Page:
PSD2 is the European regulation for electronic payment services. In principle, PSD2 aims to make payments more secure in Europe, as well as boost innovation and support banking services when adapting to new technologies. PSD2 indicates the increasing importance of APIs (Application Program Interfaces) within the Financial and FinTech sectors.
Read on to learn more about what PSD2 means for your organisation’s online and open banking.
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What is PSD2?
The origins of PSD2 can be traced to 2007 and the Payment Service Providers Directive (PSD). The PSD aimed to contribute to the development of a single payment market within the EU. In theory, this promotes innovation, competition and efficiency in the European Union.
In 2013, the European Commission proposed an amendment to the PSD – that’s where the ‘2’ comes in. PSD2 aims to enhance these objectives through improving consumer protection, boosting competition and innovation in the sector, and reinforcing security in the payments market. This is all expected to facilitate the development of new payment and eCommerce methods.
What changes through PSD2?
The most common change from PSD2 is banks opening their payment services to other companies, also known as Third-Party Payment Services Providers (or TPPs).
AIS and PIS
Another change is regulation and harmonisation of Payment Initiation Services (PIS) and Account Information Services (AIS). These services existed before the creation of PSD2, but they have become more popular in recent years.
AIS includes collecting and storing information from a customer’s different bank accounts in a single place. Customers access a global view of their finances as a result of AIS and can easily analyse their expenses. Sysynkt provides this functionality to customers, allowing clear visibility of corporate cards alongside personal cards if connected.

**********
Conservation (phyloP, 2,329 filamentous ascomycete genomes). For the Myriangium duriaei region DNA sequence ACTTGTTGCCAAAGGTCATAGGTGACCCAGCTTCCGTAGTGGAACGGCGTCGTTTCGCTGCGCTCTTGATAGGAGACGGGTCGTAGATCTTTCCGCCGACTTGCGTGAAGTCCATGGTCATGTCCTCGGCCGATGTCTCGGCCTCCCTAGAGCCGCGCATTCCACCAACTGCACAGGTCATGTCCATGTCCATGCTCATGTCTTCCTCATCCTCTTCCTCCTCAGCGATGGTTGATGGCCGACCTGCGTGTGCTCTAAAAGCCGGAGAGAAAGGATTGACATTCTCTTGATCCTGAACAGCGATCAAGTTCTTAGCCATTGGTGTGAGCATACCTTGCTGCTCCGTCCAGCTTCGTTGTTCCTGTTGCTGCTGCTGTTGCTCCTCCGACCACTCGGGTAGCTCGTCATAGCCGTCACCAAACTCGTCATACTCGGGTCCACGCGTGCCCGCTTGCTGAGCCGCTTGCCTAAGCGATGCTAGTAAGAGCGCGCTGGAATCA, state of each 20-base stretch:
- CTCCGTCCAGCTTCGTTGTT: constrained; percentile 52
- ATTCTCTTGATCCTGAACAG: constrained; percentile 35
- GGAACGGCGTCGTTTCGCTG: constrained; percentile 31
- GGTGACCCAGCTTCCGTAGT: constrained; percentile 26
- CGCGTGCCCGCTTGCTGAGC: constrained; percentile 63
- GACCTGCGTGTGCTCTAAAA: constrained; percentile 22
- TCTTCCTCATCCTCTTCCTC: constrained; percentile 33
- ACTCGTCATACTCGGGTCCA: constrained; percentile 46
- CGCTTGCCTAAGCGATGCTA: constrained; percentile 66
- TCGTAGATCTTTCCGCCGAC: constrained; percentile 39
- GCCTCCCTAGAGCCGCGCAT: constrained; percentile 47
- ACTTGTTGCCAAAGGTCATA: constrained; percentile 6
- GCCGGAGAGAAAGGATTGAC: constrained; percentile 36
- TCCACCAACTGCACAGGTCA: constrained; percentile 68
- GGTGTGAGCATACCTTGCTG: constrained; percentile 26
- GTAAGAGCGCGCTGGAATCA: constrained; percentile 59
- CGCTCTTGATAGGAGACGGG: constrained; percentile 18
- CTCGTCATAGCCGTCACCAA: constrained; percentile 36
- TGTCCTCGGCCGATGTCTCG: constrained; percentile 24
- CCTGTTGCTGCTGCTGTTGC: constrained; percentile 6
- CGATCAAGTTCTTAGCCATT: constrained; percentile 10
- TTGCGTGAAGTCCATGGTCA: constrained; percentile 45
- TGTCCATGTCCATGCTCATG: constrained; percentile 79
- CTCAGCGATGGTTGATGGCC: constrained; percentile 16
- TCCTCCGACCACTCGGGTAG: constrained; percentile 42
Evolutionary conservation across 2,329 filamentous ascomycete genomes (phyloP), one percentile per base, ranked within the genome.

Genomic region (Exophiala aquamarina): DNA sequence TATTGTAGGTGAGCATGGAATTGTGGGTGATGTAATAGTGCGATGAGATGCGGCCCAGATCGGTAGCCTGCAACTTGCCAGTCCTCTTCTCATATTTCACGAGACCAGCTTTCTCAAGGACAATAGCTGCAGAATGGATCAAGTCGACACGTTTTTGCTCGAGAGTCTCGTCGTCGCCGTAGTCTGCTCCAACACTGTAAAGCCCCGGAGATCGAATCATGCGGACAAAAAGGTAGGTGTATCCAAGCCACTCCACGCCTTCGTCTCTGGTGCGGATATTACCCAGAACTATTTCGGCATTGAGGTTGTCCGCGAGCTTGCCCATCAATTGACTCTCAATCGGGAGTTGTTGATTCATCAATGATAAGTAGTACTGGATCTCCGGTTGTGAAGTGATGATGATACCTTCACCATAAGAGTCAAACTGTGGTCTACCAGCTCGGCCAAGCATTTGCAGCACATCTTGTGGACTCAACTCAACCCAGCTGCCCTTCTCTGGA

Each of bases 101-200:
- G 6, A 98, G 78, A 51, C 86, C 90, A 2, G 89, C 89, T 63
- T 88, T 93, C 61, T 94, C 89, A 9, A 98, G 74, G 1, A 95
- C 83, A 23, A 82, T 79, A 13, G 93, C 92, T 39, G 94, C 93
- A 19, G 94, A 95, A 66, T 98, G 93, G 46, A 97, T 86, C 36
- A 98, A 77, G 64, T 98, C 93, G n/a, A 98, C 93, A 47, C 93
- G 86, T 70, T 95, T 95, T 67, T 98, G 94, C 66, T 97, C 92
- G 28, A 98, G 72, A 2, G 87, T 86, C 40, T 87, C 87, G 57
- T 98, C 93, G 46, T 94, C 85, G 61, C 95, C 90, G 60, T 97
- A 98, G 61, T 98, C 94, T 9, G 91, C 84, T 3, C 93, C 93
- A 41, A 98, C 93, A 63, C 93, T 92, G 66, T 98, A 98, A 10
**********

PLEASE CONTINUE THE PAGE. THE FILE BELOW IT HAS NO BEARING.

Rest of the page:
On the other hand, PIS providers facilitate online banking to make payments online. They initiate payments from consumer accounts to merchant accounts by creating an interface bridge between them. This bridge includes information required for bank transfer (transaction cost, account number, and associated message) and informing the store of the transaction. PSD2 also allows clients to make payments to a third party from a bank’s app.
The other change from PSD2 is the introduction of new security requirements, also known as Strong Customer Authentication (SCA). This is slightly different from traditional two-factor authentication (or 2FA), as it also includes an additional stricter definition of what counts as an authentication factor.
In practice, this could lead to customers seeing changes in the way they authorise their purchase. This primarily applies to the authentication factors they used, with reinforced authentication becoming a default.
How is the new regulation applied?
In terms of security, banks have updated the authentication elements they provide customers. For example, requests for details on the back of cards are replaced with text messages.
Furthermore, banks have developed systems and processes which allow them to make use of the exceptions permitted by SCA regulations for ‘low-risk’ transactions.
In terms of third-party access, PSD2 application is not explicit. However, most FinTech professionals presume that APIs serve as the technical medium which allows banks to comply with regulatory requirements. In any case, PSD2 makes it possible for consumers to authorise a third party to add financial information on their behalf and make payments on their behalf through their bank account.